“I had worked on mechanical and hydraulic systems long enough to know that sometimes the embedded system (PLC) could cause instability in movement and pressure instead of correcting the behavior through traditional control methods like PID. I thought that the embedded controller or a specialty I/O card could model the machine's performance and be used to stabilize the machine. I also knew it could be used to tell the machine operators when they were trying to achieve a velocity or pressure profile that the machine wasn't capable of performing. I was able to prove this theory and eventually Rockwell Automation provided this functionality in some of their special I/O modules and it turned into my first patent.”
Jeff became inspired to join the SANS ICS staff after having taken courses at SANS.
“It's not easy to become SANS Certified, but it has been worth the journey, and I'm honored to be a SANS instructor and will continue to strive to educate myself so I can pass that knowledge onto my students,” Jeff explains. “I enjoy teaching because the depth of my experience allows me to venture into deep questions and conversations with my students without being uncomfortable. If you are going to teach a subject, you should have experience with much more than what's on the syllabus. In the ICS world, that means gaining experience with mechanical, electrical, and automation systems.”
Outside of work, Jeff has a private pilot license and has even rebuilt a 1972 Piper Cherokee 140 and got it officially re-certified by the FAA. He is also a certified martial arts instructor.
ADDITIONAL CONTRIBUTIONS BY JEFF SHEARER:
ICS Hot Take videos on SANS ICS YouTube
SANS WEBCASTS & LIVE STREAMS
- Ransoming Critical Infrastructure - Emergency Webcast
- Ghost in the Network vs. Ghost in the Machine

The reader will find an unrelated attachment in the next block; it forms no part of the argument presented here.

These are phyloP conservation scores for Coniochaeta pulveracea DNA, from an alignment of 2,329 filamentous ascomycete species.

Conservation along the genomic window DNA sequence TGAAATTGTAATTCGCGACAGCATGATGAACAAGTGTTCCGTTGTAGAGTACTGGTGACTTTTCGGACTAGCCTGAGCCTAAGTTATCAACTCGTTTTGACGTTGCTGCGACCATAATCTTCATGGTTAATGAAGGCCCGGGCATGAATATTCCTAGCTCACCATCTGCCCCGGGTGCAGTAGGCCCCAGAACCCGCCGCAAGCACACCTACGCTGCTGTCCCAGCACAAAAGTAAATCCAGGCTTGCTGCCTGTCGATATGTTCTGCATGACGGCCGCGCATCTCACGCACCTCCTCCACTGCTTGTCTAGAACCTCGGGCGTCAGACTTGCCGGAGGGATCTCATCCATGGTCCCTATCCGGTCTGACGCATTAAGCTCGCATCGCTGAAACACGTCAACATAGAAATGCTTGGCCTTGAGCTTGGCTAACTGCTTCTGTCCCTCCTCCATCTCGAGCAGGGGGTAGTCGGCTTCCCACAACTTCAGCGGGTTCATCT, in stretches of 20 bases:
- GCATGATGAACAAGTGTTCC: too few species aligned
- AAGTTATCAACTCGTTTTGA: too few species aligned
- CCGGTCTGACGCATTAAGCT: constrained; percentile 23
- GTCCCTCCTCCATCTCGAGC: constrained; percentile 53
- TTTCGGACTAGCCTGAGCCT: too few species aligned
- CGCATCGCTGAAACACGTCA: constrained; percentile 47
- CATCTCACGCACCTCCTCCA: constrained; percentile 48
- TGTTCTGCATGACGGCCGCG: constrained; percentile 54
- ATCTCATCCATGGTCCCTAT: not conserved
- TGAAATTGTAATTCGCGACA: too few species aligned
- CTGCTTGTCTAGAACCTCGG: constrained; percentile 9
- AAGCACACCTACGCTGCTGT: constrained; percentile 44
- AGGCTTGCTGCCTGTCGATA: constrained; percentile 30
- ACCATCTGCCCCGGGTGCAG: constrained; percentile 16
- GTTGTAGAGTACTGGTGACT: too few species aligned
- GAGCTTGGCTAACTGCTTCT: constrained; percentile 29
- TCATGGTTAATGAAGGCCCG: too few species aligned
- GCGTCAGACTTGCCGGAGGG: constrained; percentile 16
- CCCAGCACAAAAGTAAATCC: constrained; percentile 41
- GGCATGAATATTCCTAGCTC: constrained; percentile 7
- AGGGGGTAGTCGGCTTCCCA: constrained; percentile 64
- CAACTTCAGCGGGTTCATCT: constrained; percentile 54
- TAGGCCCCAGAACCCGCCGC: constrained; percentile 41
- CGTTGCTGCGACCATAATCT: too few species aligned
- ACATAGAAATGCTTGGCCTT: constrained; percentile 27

- Train Your Hands and Your Mind
- Getting Your Hands Dirty with Industrial Control Systems
LIVE PRESENTATIONS & DEMOS
- Infrastructure Cybersecurity Trends and Developments Workshop, ARC 2018 Forum
- Killing Time Demo, SANS ICS Security Summit 2021
- SANS ICS Singapore 2020 - Crane Crash Demo
- SANS ICS Summit 2019 - Misinformation and Fake I/O
- A Look into ICS612: ICS Cybersecurity In-Depth Part 1, December 2021
- A Look into ICS612: ICS Cybersecurity In-Depth Part 2, April 2022
- Rockwell Automation Engineer of the Year, Application Discipline
- Multiple Rockwell Automation Innovation Awards
- Rockwell Automation Business Innovation Award
- Injection Molding Controller with Machine Modeling
- Access Control Method for Disconnected Automation Systems
- Architectural Challenges of Interoperability between Process Analytical Technologies (PAT) and Automation Systems
- Nonlinear Control and Decision Making Using Fuzzy Logic in ControlLogix
- Sharing the Wealth: New Small Logic Controllers Give Smaller Molders Many of the Benefits Once Limited to Large-scale Operation
- Securely Traversing IACS Data across the Industrial Demilitarized Zone
- Cloud Connectivity to a Converged Plantwide Ethernet Architecture
- Deploying Identity and Mobility Services within a Converged Plantwide Ethernet Architecture
- Deploying Industrial Firewalls within a Converged Plantwide Ethernet Architecture
- Converged Plantwide Ethernet (CPwE) Design and Implementation Guide
- Control Magazine: “Mechanical Security Needs Diverse Experts;” and “Achieving a Balance between Convenience and Security”